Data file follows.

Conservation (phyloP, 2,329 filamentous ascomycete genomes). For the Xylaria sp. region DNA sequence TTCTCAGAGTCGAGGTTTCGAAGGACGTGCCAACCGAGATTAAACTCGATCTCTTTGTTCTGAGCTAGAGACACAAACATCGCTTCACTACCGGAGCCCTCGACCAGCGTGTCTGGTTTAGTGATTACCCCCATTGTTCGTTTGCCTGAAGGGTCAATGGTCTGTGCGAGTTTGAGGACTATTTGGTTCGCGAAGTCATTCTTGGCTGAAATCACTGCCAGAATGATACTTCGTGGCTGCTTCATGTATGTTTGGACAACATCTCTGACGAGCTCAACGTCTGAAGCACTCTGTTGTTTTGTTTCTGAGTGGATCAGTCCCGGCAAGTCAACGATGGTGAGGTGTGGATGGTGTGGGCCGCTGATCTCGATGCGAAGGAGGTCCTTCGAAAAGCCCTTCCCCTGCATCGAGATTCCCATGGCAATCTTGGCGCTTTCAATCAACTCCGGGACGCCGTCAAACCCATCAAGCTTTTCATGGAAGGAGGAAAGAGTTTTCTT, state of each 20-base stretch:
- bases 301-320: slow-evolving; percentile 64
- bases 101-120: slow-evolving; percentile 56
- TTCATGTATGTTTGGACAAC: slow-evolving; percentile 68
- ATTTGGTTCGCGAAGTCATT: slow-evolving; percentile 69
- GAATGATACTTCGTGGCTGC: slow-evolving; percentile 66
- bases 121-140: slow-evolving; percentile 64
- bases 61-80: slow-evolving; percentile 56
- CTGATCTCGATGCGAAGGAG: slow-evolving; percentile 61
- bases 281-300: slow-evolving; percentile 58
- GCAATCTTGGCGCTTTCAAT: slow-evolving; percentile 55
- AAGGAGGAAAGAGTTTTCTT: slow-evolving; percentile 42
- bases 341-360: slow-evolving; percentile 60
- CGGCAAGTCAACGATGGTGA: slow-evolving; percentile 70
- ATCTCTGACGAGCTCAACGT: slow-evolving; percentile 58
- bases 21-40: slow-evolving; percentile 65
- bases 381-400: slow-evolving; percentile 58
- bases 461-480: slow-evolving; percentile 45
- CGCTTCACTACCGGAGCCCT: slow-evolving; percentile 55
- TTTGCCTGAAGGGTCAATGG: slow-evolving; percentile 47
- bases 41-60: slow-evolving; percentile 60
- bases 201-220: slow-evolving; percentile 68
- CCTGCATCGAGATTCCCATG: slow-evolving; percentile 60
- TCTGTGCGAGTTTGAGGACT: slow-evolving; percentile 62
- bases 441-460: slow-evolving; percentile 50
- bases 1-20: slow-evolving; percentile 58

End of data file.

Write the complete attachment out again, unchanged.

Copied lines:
Conservation (phyloP, 2,329 filamentous ascomycete genomes). For the Xylaria sp. region DNA sequence TTCTCAGAGTCGAGGTTTCGAAGGACGTGCCAACCGAGATTAAACTCGATCTCTTTGTTCTGAGCTAGAGACACAAACATCGCTTCACTACCGGAGCCCTCGACCAGCGTGTCTGGTTTAGTGATTACCCCCATTGTTCGTTTGCCTGAAGGGTCAATGGTCTGTGCGAGTTTGAGGACTATTTGGTTCGCGAAGTCATTCTTGGCTGAAATCACTGCCAGAATGATACTTCGTGGCTGCTTCATGTATGTTTGGACAACATCTCTGACGAGCTCAACGTCTGAAGCACTCTGTTGTTTTGTTTCTGAGTGGATCAGTCCCGGCAAGTCAACGATGGTGAGGTGTGGATGGTGTGGGCCGCTGATCTCGATGCGAAGGAGGTCCTTCGAAAAGCCCTTCCCCTGCATCGAGATTCCCATGGCAATCTTGGCGCTTTCAATCAACTCCGGGACGCCGTCAAACCCATCAAGCTTTTCATGGAAGGAGGAAAGAGTTTTCTT, state of each 20-base stretch:
- bases 301-320: slow-evolving; percentile 64
- bases 101-120: slow-evolving; percentile 56
- TTCATGTATGTTTGGACAAC: slow-evolving; percentile 68
- ATTTGGTTCGCGAAGTCATT: slow-evolving; percentile 69
- GAATGATACTTCGTGGCTGC: slow-evolving; percentile 66
- bases 121-140: slow-evolving; percentile 64
- bases 61-80: slow-evolving; percentile 56
- CTGATCTCGATGCGAAGGAG: slow-evolving; percentile 61
- bases 281-300: slow-evolving; percentile 58
- GCAATCTTGGCGCTTTCAAT: slow-evolving; percentile 55
- AAGGAGGAAAGAGTTTTCTT: slow-evolving; percentile 42
- bases 341-360: slow-evolving; percentile 60
- CGGCAAGTCAACGATGGTGA: slow-evolving; percentile 70
- ATCTCTGACGAGCTCAACGT: slow-evolving; percentile 58
- bases 21-40: slow-evolving; percentile 65
- bases 381-400: slow-evolving; percentile 58
- bases 461-480: slow-evolving; percentile 45
- CGCTTCACTACCGGAGCCCT: slow-evolving; percentile 55
- TTTGCCTGAAGGGTCAATGG: slow-evolving; percentile 47
- bases 41-60: slow-evolving; percentile 60
- bases 201-220: slow-evolving; percentile 68
- CCTGCATCGAGATTCCCATG: slow-evolving; percentile 60
- TCTGTGCGAGTTTGAGGACT: slow-evolving; percentile 62
- bases 441-460: slow-evolving; percentile 50
- bases 1-20: slow-evolving; percentile 58